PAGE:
[Pitch] Observation

TL;DNR - Was replacing the Combine Publisher with an AsyncStream considered?

In an ObservableObject an @Published is used to wrap your property into a publisher. This forces your code to depend on the Combine framework and adds the limitations as mentioned by the author.
Isn't an AsyncStream the modern concurrency equivalent of a combine publisher?

What about a StreamableObject equivalent of ObservableObject?
One whose parameters can be marked with @Streamed instead of @Published?
Then you could use an @StreamedObject in place of an @ObservedObject.

Was this considered? It seems like it would be the closest to a drop in replacement for Combine to modern concurrency.

final class Model: StreamedObject {
    @Streamed private var minutes = 1
    @Streamed private var seconds = 0

    var time: String {
        String(format: "%.2ld:%.2ld", self.minutes, self.seconds)
    func incrementMinutes() {
        minutes += 1

struct ExampleView: View {
    @StreamedObject var model = Model
    var body: some View {

        Button {
        } label: {
            Text("Increment Minutes")  

SwiftUI would use the AsyncStream under the hood to await changes, in the same way that it now uses publishers.
Outside of SwiftUI you could observe the model changes using modern concurrency:

let model = Model()

for await time in model.$time {

In short, the same goals when using ObservableObject, @ObservedObject, and @Published would be accomplished by using an AsyncStream instead of a Combine.Publisher. (Thereby removing the dependency on the Combine framework)

StreamableObject would use a continuation for objectWillChange instead of how an ObservableObject uses a publisher.

And the @Streamed would use an AsyncStream as its projected value similar to how the @Published uses a Publisher.

All current functionality and familiar patterns would remain. The solution would just no longer use publishers "under the hood".

The model.time property would trigger a UI update in exactly the same way as it would with an @Published on and ObservableObject.

Just wondering if this was considered. Maybe this is too small scope of a change?

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I have the exact same question. In fact we implemented exactly what you are talking about here, and even named the property wrapper @Streamed. It would be good to know if this was considered. It does seem simpler than the proposal in many ways.

Observation itself can be registered on any thread/queue/actor, however changes to values of the observed thing must manage their own safety to the value being changed (being observable does not magically make something that wasn't thread safe to be thread safe).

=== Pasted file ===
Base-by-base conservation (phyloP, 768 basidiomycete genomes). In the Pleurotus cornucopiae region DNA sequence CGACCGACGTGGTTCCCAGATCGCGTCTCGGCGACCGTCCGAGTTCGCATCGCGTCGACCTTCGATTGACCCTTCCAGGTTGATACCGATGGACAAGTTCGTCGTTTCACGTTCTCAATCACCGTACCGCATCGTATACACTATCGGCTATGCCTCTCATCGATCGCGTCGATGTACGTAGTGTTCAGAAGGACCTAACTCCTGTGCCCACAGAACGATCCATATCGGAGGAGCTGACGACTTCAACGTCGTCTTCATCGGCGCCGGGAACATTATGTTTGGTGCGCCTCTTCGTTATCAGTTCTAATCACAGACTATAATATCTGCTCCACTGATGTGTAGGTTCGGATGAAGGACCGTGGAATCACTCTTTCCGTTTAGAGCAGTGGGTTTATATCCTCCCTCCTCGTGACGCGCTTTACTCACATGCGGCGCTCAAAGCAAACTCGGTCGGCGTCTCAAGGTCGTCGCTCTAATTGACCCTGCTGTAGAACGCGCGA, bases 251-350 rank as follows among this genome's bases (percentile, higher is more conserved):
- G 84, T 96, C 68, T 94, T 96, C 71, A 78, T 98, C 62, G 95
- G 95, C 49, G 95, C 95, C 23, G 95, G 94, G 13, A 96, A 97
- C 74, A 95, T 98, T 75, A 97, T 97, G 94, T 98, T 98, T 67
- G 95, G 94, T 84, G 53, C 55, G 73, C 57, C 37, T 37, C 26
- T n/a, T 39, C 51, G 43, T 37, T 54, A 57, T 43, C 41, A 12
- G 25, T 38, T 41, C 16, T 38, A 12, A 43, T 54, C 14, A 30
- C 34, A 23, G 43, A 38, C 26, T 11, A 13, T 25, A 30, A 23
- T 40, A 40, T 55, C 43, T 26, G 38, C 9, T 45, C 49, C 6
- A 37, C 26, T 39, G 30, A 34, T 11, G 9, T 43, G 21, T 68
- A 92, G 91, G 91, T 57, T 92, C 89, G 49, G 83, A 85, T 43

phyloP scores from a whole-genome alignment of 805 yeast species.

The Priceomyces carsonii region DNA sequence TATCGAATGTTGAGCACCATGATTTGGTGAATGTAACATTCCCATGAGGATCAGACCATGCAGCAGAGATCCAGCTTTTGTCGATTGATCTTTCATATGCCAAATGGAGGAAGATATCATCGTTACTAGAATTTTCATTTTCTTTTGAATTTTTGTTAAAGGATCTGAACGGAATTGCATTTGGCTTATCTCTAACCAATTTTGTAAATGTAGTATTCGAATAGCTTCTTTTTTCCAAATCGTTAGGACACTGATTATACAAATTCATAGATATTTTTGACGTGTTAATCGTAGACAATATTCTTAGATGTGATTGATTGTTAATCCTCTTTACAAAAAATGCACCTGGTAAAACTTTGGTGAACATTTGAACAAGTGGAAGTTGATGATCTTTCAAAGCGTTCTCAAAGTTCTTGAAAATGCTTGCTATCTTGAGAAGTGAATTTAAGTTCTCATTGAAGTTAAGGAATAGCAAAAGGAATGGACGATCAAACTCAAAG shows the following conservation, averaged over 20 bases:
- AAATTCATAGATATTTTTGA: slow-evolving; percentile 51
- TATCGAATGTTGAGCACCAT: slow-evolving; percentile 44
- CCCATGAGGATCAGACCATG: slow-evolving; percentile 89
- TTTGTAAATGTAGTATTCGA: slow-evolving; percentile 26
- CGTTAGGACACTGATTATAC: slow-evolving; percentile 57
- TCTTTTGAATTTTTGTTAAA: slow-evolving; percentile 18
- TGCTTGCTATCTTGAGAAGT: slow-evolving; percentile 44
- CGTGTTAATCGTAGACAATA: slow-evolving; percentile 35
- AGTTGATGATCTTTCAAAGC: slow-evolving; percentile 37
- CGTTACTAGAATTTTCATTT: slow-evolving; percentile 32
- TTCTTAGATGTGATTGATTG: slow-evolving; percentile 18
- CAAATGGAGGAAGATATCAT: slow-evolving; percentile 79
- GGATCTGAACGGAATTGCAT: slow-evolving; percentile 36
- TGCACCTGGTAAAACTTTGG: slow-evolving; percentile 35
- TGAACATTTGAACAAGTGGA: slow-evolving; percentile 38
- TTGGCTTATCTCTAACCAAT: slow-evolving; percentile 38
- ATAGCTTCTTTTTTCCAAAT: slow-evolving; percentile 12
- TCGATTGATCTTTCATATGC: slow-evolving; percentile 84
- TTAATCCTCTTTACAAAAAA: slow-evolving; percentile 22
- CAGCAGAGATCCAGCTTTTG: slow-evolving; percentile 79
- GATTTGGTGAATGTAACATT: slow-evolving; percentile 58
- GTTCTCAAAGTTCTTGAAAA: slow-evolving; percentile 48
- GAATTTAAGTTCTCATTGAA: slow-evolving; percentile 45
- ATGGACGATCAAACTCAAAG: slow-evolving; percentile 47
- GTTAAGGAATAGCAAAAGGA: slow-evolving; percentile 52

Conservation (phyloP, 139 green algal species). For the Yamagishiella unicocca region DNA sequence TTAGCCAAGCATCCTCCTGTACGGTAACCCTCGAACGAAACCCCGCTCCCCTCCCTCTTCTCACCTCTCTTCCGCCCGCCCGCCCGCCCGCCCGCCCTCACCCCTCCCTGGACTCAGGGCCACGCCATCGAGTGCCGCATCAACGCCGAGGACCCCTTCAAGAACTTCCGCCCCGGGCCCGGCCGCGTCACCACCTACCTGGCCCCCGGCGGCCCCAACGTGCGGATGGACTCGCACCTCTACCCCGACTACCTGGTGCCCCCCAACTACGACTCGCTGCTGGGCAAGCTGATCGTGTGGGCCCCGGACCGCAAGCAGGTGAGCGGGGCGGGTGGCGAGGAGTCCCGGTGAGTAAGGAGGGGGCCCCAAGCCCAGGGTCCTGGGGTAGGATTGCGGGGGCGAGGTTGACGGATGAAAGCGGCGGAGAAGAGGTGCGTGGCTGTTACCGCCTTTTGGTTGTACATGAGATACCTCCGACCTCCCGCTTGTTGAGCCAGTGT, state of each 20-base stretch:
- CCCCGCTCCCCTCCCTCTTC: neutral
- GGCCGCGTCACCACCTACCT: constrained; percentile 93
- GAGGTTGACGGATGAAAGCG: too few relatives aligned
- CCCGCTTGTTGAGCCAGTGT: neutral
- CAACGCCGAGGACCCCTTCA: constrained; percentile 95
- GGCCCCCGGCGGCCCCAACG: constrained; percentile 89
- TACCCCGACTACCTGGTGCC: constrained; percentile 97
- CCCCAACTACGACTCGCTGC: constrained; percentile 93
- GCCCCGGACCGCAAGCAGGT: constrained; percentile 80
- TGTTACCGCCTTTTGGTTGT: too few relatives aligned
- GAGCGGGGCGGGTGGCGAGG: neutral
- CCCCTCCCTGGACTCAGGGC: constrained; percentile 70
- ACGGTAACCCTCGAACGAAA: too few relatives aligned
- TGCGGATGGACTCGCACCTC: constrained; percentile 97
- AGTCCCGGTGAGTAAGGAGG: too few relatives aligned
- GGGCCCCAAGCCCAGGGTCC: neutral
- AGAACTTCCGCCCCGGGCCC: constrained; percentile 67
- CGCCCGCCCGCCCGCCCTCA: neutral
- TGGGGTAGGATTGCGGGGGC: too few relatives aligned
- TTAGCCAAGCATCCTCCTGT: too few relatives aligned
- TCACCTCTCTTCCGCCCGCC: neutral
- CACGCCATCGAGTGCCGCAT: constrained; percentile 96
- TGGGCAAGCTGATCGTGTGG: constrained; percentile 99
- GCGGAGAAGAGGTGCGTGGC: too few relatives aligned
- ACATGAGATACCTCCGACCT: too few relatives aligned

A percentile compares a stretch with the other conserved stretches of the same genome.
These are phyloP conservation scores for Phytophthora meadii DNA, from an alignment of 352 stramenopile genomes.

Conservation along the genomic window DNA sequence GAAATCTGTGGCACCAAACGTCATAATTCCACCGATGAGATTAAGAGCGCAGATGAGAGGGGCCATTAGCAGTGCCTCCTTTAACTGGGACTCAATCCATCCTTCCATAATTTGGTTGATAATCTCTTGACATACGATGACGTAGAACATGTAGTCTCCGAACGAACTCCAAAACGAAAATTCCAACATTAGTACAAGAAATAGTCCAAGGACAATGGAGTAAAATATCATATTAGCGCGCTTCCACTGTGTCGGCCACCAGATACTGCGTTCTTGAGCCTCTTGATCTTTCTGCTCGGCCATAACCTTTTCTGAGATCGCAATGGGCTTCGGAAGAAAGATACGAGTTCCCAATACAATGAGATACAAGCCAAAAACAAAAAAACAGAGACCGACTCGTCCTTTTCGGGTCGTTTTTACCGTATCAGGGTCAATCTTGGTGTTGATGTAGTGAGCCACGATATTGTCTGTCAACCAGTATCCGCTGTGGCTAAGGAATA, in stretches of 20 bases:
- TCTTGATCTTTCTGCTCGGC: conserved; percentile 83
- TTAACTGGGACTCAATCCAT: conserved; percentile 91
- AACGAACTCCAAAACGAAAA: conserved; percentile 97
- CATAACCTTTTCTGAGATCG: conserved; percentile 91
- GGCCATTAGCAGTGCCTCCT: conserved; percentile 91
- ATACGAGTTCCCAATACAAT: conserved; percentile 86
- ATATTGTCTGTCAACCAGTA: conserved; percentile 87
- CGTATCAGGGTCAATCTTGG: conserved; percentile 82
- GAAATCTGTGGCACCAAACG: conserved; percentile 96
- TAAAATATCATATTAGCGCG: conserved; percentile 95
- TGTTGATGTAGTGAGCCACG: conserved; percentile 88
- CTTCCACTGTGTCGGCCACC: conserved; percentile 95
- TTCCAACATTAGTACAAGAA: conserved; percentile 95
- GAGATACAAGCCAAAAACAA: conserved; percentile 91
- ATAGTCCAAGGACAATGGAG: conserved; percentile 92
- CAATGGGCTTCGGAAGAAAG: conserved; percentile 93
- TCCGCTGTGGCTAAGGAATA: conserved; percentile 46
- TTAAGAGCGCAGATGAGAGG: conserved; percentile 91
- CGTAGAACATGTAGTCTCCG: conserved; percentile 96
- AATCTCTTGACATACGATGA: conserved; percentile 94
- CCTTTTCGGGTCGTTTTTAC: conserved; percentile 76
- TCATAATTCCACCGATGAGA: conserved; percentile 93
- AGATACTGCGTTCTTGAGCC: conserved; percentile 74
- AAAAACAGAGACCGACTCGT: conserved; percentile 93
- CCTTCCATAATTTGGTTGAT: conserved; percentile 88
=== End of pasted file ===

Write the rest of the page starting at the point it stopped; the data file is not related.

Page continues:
The observed changes via the Observer types being passed in as a registered observer must (because of ordering of will/did change events) be on the same thread/queue/actor the change originated from. However observing the trailing edge via the AsyncSequence of changes is asynchronous so therefore it is on whatever actor it is doing the iteration.

Correct. The consideration for keyPathsForValuesAffectingValue(forKey:) is more for a nuanced case of adding observers for a given field (not for the general UI case since that already handles those).

For those fields any setter of the type wrapped accessor should trigger the change in both the general changes (for UI) as well as for the specific keypath observation case.

When c2 is set the old observation is removed from c1 and a new observation is installed. So it works as you prefer/expect.

That case works as you expect.

There is nothing stopping them from doing so. However that does come at the cost of managing the cases where you have a class and dealing with mutations on many tasks.

This is not nearly as easy as you might expect... Actors run afoul from an isolation perspective with type wrappers. To support them with that mechanism we need some sort of way of saying "I inherit isolation from a specific instance". We don't yet have this mechanism; so in the initial versions actors won't be supported for automatic default implementation access.

This is in the realms of the type wrapper feature; whatever that supports this will. However I expect that likely will "just work". However @hborla or @xedin might be more versed with that nuance.

At the point we have variadic generics I think it would definitely be possible to implement; as it stands I have access to the right stuff internally to the ObservationList to build the change sets from the fields but emitting the changed values and their key paths would either mean type erasure or wait for variadics (which I am more keen to do since that seems like a better fit for a future addition).